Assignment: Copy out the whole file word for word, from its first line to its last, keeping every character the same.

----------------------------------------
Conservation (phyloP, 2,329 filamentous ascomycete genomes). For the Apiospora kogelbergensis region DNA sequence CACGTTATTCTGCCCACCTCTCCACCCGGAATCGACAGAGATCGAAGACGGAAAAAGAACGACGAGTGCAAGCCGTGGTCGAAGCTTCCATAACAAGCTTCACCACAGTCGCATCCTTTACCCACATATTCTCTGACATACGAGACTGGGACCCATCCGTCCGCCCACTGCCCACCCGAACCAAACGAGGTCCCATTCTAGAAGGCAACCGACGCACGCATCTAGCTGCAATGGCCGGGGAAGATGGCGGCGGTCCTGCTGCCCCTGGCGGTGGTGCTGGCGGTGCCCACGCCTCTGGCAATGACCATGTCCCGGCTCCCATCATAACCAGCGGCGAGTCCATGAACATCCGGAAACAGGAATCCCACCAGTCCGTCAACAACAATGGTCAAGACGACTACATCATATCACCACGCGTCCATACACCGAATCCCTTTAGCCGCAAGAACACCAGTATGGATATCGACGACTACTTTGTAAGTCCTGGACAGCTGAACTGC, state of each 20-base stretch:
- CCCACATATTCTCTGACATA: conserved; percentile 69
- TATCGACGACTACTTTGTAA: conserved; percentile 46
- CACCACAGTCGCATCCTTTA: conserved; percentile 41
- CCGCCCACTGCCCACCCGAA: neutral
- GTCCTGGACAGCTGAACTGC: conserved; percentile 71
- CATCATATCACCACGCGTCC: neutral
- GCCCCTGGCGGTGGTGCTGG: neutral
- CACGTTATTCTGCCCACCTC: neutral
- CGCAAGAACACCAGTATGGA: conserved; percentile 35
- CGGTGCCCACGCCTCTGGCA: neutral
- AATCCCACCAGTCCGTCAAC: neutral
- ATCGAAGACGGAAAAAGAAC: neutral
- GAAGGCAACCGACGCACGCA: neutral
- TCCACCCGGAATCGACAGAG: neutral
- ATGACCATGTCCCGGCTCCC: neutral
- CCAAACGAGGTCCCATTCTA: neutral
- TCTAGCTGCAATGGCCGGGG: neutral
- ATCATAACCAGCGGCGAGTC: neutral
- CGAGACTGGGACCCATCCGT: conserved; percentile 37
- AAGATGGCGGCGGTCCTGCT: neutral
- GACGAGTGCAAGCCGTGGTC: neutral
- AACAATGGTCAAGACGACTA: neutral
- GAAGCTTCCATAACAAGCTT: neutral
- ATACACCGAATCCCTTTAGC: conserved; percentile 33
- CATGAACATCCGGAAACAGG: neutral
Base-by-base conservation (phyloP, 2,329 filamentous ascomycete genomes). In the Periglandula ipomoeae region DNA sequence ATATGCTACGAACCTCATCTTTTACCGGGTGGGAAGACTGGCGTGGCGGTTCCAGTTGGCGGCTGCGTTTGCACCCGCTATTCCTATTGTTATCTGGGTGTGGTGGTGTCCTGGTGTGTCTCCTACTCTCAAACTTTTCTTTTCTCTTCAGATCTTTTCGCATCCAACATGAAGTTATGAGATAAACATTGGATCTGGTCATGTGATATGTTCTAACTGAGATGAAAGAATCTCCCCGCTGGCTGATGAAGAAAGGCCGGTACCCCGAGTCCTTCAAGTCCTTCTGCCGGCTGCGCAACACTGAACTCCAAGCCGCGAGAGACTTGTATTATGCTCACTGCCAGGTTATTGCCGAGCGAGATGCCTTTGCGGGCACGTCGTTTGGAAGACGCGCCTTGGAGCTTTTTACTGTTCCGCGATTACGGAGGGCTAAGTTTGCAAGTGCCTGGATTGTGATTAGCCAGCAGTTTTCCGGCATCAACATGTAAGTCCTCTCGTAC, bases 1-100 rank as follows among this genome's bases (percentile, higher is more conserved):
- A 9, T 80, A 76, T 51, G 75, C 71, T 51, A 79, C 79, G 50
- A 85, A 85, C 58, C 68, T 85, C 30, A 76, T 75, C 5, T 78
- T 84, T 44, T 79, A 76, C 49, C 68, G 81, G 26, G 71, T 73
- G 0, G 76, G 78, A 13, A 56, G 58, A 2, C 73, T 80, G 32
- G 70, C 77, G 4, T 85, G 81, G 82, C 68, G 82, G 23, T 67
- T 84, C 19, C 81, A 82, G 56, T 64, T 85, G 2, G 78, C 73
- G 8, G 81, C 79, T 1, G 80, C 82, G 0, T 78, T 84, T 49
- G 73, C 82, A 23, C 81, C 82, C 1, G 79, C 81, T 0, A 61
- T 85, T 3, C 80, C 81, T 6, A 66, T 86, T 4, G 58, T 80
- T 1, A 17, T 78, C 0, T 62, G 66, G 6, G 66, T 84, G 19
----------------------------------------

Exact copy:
Conservation (phyloP, 2,329 filamentous ascomycete genomes). For the Apiospora kogelbergensis region DNA sequence CACGTTATTCTGCCCACCTCTCCACCCGGAATCGACAGAGATCGAAGACGGAAAAAGAACGACGAGTGCAAGCCGTGGTCGAAGCTTCCATAACAAGCTTCACCACAGTCGCATCCTTTACCCACATATTCTCTGACATACGAGACTGGGACCCATCCGTCCGCCCACTGCCCACCCGAACCAAACGAGGTCCCATTCTAGAAGGCAACCGACGCACGCATCTAGCTGCAATGGCCGGGGAAGATGGCGGCGGTCCTGCTGCCCCTGGCGGTGGTGCTGGCGGTGCCCACGCCTCTGGCAATGACCATGTCCCGGCTCCCATCATAACCAGCGGCGAGTCCATGAACATCCGGAAACAGGAATCCCACCAGTCCGTCAACAACAATGGTCAAGACGACTACATCATATCACCACGCGTCCATACACCGAATCCCTTTAGCCGCAAGAACACCAGTATGGATATCGACGACTACTTTGTAAGTCCTGGACAGCTGAACTGC, state of each 20-base stretch:
- CCCACATATTCTCTGACATA: conserved; percentile 69
- TATCGACGACTACTTTGTAA: conserved; percentile 46
- CACCACAGTCGCATCCTTTA: conserved; percentile 41
- CCGCCCACTGCCCACCCGAA: neutral
- GTCCTGGACAGCTGAACTGC: conserved; percentile 71
- CATCATATCACCACGCGTCC: neutral
- GCCCCTGGCGGTGGTGCTGG: neutral
- CACGTTATTCTGCCCACCTC: neutral
- CGCAAGAACACCAGTATGGA: conserved; percentile 35
- CGGTGCCCACGCCTCTGGCA: neutral
- AATCCCACCAGTCCGTCAAC: neutral
- ATCGAAGACGGAAAAAGAAC: neutral
- GAAGGCAACCGACGCACGCA: neutral
- TCCACCCGGAATCGACAGAG: neutral
- ATGACCATGTCCCGGCTCCC: neutral
- CCAAACGAGGTCCCATTCTA: neutral
- TCTAGCTGCAATGGCCGGGG: neutral
- ATCATAACCAGCGGCGAGTC: neutral
- CGAGACTGGGACCCATCCGT: conserved; percentile 37
- AAGATGGCGGCGGTCCTGCT: neutral
- GACGAGTGCAAGCCGTGGTC: neutral
- AACAATGGTCAAGACGACTA: neutral
- GAAGCTTCCATAACAAGCTT: neutral
- ATACACCGAATCCCTTTAGC: conserved; percentile 33
- CATGAACATCCGGAAACAGG: neutral
Base-by-base conservation (phyloP, 2,329 filamentous ascomycete genomes). In the Periglandula ipomoeae region DNA sequence ATATGCTACGAACCTCATCTTTTACCGGGTGGGAAGACTGGCGTGGCGGTTCCAGTTGGCGGCTGCGTTTGCACCCGCTATTCCTATTGTTATCTGGGTGTGGTGGTGTCCTGGTGTGTCTCCTACTCTCAAACTTTTCTTTTCTCTTCAGATCTTTTCGCATCCAACATGAAGTTATGAGATAAACATTGGATCTGGTCATGTGATATGTTCTAACTGAGATGAAAGAATCTCCCCGCTGGCTGATGAAGAAAGGCCGGTACCCCGAGTCCTTCAAGTCCTTCTGCCGGCTGCGCAACACTGAACTCCAAGCCGCGAGAGACTTGTATTATGCTCACTGCCAGGTTATTGCCGAGCGAGATGCCTTTGCGGGCACGTCGTTTGGAAGACGCGCCTTGGAGCTTTTTACTGTTCCGCGATTACGGAGGGCTAAGTTTGCAAGTGCCTGGATTGTGATTAGCCAGCAGTTTTCCGGCATCAACATGTAAGTCCTCTCGTAC, bases 1-100 rank as follows among this genome's bases (percentile, higher is more conserved):
- A 9, T 80, A 76, T 51, G 75, C 71, T 51, A 79, C 79, G 50
- A 85, A 85, C 58, C 68, T 85, C 30, A 76, T 75, C 5, T 78
- T 84, T 44, T 79, A 76, C 49, C 68, G 81, G 26, G 71, T 73
- G 0, G 76, G 78, A 13, A 56, G 58, A 2, C 73, T 80, G 32
- G 70, C 77, G 4, T 85, G 81, G 82, C 68, G 82, G 23, T 67
- T 84, C 19, C 81, A 82, G 56, T 64, T 85, G 2, G 78, C 73
- G 8, G 81, C 79, T 1, G 80, C 82, G 0, T 78, T 84, T 49
- G 73, C 82, A 23, C 81, C 82, C 1, G 79, C 81, T 0, A 61
- T 85, T 3, C 80, C 81, T 6, A 66, T 86, T 4, G 58, T 80
- T 1, A 17, T 78, C 0, T 62, G 66, G 6, G 66, T 84, G 19